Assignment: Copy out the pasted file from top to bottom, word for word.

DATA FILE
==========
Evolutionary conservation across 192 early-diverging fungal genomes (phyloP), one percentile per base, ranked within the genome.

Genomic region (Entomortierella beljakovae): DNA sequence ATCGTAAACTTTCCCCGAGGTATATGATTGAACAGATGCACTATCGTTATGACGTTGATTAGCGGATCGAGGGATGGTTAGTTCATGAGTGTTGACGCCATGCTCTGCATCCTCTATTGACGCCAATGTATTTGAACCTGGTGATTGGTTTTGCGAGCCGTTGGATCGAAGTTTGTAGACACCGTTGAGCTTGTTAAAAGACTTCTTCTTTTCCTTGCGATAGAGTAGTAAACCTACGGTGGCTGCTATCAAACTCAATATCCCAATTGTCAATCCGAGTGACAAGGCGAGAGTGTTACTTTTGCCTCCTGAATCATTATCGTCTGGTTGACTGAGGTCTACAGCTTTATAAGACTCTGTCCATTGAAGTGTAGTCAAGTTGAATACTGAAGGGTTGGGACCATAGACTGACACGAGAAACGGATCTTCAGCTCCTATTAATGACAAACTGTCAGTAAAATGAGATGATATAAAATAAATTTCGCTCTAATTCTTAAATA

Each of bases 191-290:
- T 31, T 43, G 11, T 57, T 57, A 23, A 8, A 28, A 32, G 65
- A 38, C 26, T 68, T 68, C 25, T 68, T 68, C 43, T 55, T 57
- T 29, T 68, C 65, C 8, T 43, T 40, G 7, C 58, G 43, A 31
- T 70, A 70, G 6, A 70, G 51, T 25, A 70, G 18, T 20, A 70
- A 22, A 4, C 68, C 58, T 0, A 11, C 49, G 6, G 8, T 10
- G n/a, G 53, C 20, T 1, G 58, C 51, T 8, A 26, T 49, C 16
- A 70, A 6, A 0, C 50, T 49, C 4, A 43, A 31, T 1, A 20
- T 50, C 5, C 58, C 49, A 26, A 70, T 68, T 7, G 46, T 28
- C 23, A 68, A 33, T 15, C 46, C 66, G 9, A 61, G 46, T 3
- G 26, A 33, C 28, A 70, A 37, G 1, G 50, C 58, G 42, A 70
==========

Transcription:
Evolutionary conservation across 192 early-diverging fungal genomes (phyloP), one percentile per base, ranked within the genome.

Genomic region (Entomortierella beljakovae): DNA sequence ATCGTAAACTTTCCCCGAGGTATATGATTGAACAGATGCACTATCGTTATGACGTTGATTAGCGGATCGAGGGATGGTTAGTTCATGAGTGTTGACGCCATGCTCTGCATCCTCTATTGACGCCAATGTATTTGAACCTGGTGATTGGTTTTGCGAGCCGTTGGATCGAAGTTTGTAGACACCGTTGAGCTTGTTAAAAGACTTCTTCTTTTCCTTGCGATAGAGTAGTAAACCTACGGTGGCTGCTATCAAACTCAATATCCCAATTGTCAATCCGAGTGACAAGGCGAGAGTGTTACTTTTGCCTCCTGAATCATTATCGTCTGGTTGACTGAGGTCTACAGCTTTATAAGACTCTGTCCATTGAAGTGTAGTCAAGTTGAATACTGAAGGGTTGGGACCATAGACTGACACGAGAAACGGATCTTCAGCTCCTATTAATGACAAACTGTCAGTAAAATGAGATGATATAAAATAAATTTCGCTCTAATTCTTAAATA

Each of bases 191-290:
- T 31, T 43, G 11, T 57, T 57, A 23, A 8, A 28, A 32, G 65
- A 38, C 26, T 68, T 68, C 25, T 68, T 68, C 43, T 55, T 57
- T 29, T 68, C 65, C 8, T 43, T 40, G 7, C 58, G 43, A 31
- T 70, A 70, G 6, A 70, G 51, T 25, A 70, G 18, T 20, A 70
- A 22, A 4, C 68, C 58, T 0, A 11, C 49, G 6, G 8, T 10
- G n/a, G 53, C 20, T 1, G 58, C 51, T 8, A 26, T 49, C 16
- A 70, A 6, A 0, C 50, T 49, C 4, A 43, A 31, T 1, A 20
- T 50, C 5, C 58, C 49, A 26, A 70, T 68, T 7, G 46, T 28
- C 23, A 68, A 33, T 15, C 46, C 66, G 9, A 61, G 46, T 3
- G 26, A 33, C 28, A 70, A 37, G 1, G 50, C 58, G 42, A 70